Drs. Saidman and Eger also complain that the data were “skewed.” From a statistical perspective, this is correct—the data were not normally distributed. However, the “skewness” occurred in both anesthetic groups and in this case indicates no inadequacy in study design or conduct. It simply represents a pattern of interindividual variability that is often seen in clinical studies. Nature does not require biologic variability to follow a Gaussian distribution. This variability obscured no “modest nephrotoxicity,” and, most specifically, it did not obscure the result that creatinine concentrations (the definitive standard of renal function) were increased in 12% of sevoflurane patients and 14% of patients anesthetized with isoflurane (despite the absence of compound A or meaningful increases in plasma fluoride). Clearly, it is neither the choice of anesthetic nor the flow rate at which it is delivered that determines postoperative renal function.
The hypothesis that sevoflurane has adverse clinical renal effects has been tested and rejected. Nevertheless, Drs. Saidman and Eger continue to suggest that a “controversy” exists (termed a “crusade” by one editorialist 11). It does not.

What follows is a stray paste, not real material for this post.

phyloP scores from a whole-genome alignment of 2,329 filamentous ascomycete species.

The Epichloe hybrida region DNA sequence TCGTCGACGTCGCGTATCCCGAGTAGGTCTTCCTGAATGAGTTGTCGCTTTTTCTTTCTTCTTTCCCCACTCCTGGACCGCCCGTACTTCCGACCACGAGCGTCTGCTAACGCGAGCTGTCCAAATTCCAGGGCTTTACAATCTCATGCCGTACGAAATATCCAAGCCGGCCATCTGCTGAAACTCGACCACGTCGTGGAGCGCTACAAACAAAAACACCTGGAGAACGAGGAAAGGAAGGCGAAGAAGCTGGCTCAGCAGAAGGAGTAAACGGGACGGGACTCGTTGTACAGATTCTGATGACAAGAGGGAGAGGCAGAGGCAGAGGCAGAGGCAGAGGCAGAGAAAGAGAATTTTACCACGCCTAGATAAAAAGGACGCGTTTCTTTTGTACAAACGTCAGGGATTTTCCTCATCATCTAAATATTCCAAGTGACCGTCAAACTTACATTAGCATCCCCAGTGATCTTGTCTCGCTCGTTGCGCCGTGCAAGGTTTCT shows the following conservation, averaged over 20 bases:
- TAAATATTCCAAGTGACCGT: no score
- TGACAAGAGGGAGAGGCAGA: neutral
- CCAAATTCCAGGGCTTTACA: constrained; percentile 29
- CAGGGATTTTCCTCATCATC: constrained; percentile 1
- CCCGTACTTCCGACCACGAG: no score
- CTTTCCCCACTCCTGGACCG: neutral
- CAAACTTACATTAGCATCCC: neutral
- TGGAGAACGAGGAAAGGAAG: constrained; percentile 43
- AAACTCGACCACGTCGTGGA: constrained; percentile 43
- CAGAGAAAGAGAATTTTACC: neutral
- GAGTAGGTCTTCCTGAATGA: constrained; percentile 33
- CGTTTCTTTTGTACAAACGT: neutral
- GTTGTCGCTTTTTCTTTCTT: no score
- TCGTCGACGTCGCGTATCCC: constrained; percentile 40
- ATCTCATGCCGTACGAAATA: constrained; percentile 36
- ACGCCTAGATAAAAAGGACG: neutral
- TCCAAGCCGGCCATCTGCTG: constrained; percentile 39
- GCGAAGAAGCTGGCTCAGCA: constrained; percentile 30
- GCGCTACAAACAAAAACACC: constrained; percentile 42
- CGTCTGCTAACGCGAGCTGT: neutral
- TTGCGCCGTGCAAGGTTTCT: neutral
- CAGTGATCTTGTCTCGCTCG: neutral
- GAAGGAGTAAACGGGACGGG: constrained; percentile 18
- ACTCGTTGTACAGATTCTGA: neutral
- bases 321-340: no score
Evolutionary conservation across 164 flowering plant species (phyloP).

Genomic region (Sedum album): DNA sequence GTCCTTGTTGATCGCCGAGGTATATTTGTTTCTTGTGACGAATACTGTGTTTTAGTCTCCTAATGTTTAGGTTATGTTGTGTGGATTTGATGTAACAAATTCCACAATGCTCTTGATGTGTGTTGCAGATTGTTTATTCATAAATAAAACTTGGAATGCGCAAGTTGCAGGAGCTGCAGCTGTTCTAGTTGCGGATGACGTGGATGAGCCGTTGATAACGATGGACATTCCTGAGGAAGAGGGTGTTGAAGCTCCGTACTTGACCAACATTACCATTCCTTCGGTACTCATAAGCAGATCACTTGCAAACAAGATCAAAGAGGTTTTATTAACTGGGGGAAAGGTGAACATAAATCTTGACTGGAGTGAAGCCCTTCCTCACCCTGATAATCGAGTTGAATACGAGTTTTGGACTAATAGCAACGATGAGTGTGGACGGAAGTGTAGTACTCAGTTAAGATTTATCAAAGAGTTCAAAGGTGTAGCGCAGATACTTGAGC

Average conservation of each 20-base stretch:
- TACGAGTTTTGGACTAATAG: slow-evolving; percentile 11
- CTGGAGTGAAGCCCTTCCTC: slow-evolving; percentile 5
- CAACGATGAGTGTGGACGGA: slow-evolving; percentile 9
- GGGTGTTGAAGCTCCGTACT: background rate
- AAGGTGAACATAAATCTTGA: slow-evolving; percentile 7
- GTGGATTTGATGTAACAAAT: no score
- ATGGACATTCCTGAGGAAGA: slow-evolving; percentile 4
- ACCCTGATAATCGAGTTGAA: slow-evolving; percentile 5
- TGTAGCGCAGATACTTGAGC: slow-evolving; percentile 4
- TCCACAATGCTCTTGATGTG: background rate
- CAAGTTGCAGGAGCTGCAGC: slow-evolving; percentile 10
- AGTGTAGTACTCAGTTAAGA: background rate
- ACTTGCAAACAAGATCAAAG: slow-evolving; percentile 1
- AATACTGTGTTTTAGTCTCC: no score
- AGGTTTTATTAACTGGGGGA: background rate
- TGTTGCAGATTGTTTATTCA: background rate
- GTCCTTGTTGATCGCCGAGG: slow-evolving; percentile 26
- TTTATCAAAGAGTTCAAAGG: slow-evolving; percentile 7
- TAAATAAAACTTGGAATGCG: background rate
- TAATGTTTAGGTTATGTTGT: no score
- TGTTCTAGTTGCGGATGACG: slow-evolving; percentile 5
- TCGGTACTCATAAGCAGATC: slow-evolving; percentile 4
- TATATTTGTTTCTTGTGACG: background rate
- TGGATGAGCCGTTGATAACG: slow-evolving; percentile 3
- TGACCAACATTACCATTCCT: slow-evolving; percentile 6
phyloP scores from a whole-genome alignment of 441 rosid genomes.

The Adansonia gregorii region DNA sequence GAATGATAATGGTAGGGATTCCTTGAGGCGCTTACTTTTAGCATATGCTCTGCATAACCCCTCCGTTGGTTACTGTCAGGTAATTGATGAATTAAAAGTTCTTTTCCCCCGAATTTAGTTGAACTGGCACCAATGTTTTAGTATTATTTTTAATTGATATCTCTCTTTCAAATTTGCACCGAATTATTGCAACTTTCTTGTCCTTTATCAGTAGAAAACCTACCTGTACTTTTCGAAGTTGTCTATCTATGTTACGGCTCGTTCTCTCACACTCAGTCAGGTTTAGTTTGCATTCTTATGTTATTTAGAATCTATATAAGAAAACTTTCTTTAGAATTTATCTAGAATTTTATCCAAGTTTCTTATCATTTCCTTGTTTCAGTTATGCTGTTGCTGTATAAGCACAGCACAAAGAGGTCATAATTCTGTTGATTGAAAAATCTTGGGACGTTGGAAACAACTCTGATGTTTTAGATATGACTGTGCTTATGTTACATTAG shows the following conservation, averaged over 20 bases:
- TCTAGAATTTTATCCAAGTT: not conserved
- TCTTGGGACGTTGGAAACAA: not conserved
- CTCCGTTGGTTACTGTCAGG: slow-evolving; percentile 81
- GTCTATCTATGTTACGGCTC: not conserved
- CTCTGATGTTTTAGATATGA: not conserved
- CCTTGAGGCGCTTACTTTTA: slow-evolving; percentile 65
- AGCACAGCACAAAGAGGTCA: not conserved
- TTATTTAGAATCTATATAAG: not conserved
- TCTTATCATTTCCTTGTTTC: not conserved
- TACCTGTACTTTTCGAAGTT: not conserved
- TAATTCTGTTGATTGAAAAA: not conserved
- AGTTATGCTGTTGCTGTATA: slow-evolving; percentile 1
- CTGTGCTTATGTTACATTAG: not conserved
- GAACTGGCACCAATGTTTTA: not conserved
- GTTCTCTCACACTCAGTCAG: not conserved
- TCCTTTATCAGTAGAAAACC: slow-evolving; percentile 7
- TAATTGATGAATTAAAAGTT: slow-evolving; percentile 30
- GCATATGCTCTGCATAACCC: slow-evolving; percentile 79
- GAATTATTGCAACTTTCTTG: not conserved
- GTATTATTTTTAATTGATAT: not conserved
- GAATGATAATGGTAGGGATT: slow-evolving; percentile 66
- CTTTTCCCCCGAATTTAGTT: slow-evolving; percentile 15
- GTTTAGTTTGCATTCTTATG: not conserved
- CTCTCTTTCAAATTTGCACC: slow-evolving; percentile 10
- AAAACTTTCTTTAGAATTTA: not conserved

Let us provide some additional perspective: The anesthesia community knew of methoxyflurane nephrotoxicity within a year after the drug was introduced. 12The problem of “halothane hepatitis” became abundantly clear after a few million halothane anesthetics. 13It has now been nearly a decade and more than 120 million patients since the introduction of sevoflurane. There is still no evidence that sevoflurane causes nephrotoxicity.